Motorola Reports Financials, Predicts Continued LMR Growth
Friday, August 04, 2017 | Comments

Motorola Solutions reported higher revenue and earnings for the second quarter, and executives said they continue to see customers invest in Project 25 (P25) for the long term.

During the second quarter, Motorola had sales of $1.5 billion, up 5 percent from a year ago. Products sales were up 6 percent, driven primarily by P25 LMR systems. The company has backlog growth of $265 million from a year ago.

“Q2 was an outstanding quarter of revenue and EPS (earnings per share) growth driven primarily by our LMR business,” said Greg Brown, chairman and CEO of Motorola Solutions. “Additionally, I’m pleased with our strong backlog position and recent acquisitions that provide the foundation for continued success."

Sales increased 5 percent, driven by 7 percent growth in the Americas region in the second quarter compared with second-quarter 2016. Europe, Middle East and Africa (EMEA) had 1 percent less revenue in the quarter compared with the second quarter of 2016, while revenue in Asia Pacific increased 2 percent compared with the same quarter in 2016.

The services segment grew 3 percent, driven by the Americas, with global managed and support services growth of 3 percent despite $20 million of Airwave currency headwinds.

Motorola’s GAAP operating margin was 17.2 percent of sales, compared with 15.7 percent in the year-ago quarter. The improvement reflects higher sales volume and lower other costs. As expected, the sales increase was offset by lower gross margin associated with higher systems mix in North America, as well as the Airwave currency headwinds.

The company generated $173 million in operating cash, a decrease of $119 million from the year-ago quarter. Free cash flow was $120 million, down $81 million. Cash flow for the quarter was down because of timing of higher working capital primarily associated with the implementation of a new enterprise resource planning (ERP) system. Year-to-date operating cash flow and free cash flow were higher than the prior year driven by higher earnings.

The company ended the quarter with cash and cash equivalents of $805 million and a net debt position of about $3.7 billion. The company repurchased about $80 million of its common stock and paid approximately $77 million in cash dividends. Additionally, the company announced the acquisition of Airbus DS Communications, which executives said strengthens its command center software portfolio.

The company highlighted several P25 contract wins, including a $43 million contract for P25 devices in a major U.S. city; $40 million for a P25 system in Broward County, Florida; $24 million for a P25 system with a large utility in the Northeast; a $19 million contract for a P25 system covering three Kentucky counties that includes a 10-year services agreement; and $10 million for P25 devices in Australia. Motorola also said it won a $160 million 10-year managed and support services agreement in Canada.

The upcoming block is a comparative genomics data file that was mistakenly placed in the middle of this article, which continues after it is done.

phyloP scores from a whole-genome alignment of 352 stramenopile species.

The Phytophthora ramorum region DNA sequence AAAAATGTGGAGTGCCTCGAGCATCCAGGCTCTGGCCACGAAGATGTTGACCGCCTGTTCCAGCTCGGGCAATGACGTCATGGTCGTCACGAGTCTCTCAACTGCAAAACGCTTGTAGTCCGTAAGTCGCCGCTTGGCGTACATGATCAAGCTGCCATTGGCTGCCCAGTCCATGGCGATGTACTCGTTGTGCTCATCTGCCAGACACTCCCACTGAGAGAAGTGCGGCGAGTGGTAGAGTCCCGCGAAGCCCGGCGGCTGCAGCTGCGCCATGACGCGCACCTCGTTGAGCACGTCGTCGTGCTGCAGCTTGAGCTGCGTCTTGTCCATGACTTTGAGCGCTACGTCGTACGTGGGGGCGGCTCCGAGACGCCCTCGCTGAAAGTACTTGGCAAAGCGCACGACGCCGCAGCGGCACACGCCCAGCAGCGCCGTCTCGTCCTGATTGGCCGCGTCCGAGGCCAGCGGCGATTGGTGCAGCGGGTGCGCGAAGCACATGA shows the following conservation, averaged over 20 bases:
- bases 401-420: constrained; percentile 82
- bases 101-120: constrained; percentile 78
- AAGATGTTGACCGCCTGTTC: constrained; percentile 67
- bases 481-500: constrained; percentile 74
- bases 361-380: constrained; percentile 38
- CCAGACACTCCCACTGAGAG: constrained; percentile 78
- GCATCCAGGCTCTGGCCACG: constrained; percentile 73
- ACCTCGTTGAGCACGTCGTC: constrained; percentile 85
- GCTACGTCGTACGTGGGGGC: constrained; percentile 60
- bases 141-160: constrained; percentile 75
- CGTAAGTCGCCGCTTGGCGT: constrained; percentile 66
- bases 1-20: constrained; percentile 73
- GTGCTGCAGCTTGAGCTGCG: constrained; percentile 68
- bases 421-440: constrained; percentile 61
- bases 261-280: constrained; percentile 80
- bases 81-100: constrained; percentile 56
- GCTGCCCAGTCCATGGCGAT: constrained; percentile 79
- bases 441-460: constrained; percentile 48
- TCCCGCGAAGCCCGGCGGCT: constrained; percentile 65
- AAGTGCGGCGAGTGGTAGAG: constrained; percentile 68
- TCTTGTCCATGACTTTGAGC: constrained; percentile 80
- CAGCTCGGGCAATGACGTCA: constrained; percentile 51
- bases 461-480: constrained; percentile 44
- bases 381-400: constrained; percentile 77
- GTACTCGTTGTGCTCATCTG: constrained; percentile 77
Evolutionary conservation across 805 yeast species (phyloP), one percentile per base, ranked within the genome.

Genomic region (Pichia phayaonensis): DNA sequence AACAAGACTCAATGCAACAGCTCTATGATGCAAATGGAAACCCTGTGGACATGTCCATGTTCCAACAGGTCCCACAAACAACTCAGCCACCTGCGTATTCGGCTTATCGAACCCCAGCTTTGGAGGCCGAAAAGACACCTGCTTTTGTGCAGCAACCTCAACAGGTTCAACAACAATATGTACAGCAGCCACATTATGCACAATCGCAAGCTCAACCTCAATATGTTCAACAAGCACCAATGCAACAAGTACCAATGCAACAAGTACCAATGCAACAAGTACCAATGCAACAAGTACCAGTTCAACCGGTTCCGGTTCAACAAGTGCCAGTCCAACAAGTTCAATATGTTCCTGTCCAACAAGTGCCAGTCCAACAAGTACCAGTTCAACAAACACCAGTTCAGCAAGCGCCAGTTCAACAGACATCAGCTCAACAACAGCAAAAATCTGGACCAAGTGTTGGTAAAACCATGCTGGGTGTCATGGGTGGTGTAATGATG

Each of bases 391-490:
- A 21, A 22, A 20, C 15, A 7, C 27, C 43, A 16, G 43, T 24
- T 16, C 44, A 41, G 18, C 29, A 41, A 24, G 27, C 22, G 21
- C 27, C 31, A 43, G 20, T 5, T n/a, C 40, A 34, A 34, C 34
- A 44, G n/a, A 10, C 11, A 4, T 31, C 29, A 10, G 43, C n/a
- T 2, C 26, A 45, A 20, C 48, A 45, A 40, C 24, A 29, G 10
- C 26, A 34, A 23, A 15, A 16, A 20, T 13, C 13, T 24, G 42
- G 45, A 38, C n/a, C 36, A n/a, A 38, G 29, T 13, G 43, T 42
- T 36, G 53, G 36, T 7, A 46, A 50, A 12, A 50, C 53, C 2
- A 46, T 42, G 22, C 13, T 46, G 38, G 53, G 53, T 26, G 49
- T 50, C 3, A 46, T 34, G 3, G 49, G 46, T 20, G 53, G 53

Brown said LMR revenue continues to be strong and steady, especially in North America, which accounts for two-thirds of the firm’s revenue. “We feel good about the demand for LMR,” he said. “Obviously it’s pretty strong this quarter, and we had a strong Q4 of last year. When these LMR platforms go in, they go in for the long term, which you then load with subscribers and typically with 10- to15-year maintenance agreements.”

Motorola also certified a public-safety Long Term Evolution (LTE) device, the LEX F10, for the AT&T First Responder Network Authority (FirstNet) network. During an investor call, Brown said Motorola expects $40 million to $60 million in revenue in 2018 from its agreements with AT&T for FirstNet.

“We feel good about the relationship with AT&T,” Brown said on the call. “We feel good that all states have opted in so far. We have an agreement signed with AT&T that’s new since our last earnings call … We view the FirstNet opportunity as incremental; we don’t count on any revenue this year.

“The success of FirstNet will depend on the actual penetration … and time will tell. We feel good about our portfolio and our uniqueness in the space and our relationship with AT&T.”

Brown said he expects the first revenue from the FirstNet partnership to be around LMR to LTE interoperability. He also predicts revenue in 2018 from LTE devices and applications.

Brown said that Motorola has won five major public-safety LTE contracts — Los Angeles Regional Interoperable Communications System (LA-RICS), FirstNet, the U.K. Emergency Services Network (ESN) and two Middle Eastern contracts — and it continues to see investment in LMR alongside those LTE deployments.

“Public-safety LTE will be data focused, while mission-critical voice will continue to be provisioned over P25,” he said.

In the United Kingdom, Motorola staff is working to deploy and test software and other deliverables. The U.K. ESN LTE network is slated to start mid-2018. “We have work to do on our end, and we’re staying close to EE and the U.K. Home Office,” he said.

Brown said the Home Office selected to go with LTE for group communications and TETRA as a direct mode solution. “We will compete for the TETRA device business, but that opportunity hasn’t surfaced yet,” he said.

For the third quarter, Motorola expects revenue growth of 3 to 4 percent compared with the third quarter of 2016. For the full year, the company expects revenue growth of about 3 to 4 percent versus the prior outlook of approximately 2 percent.

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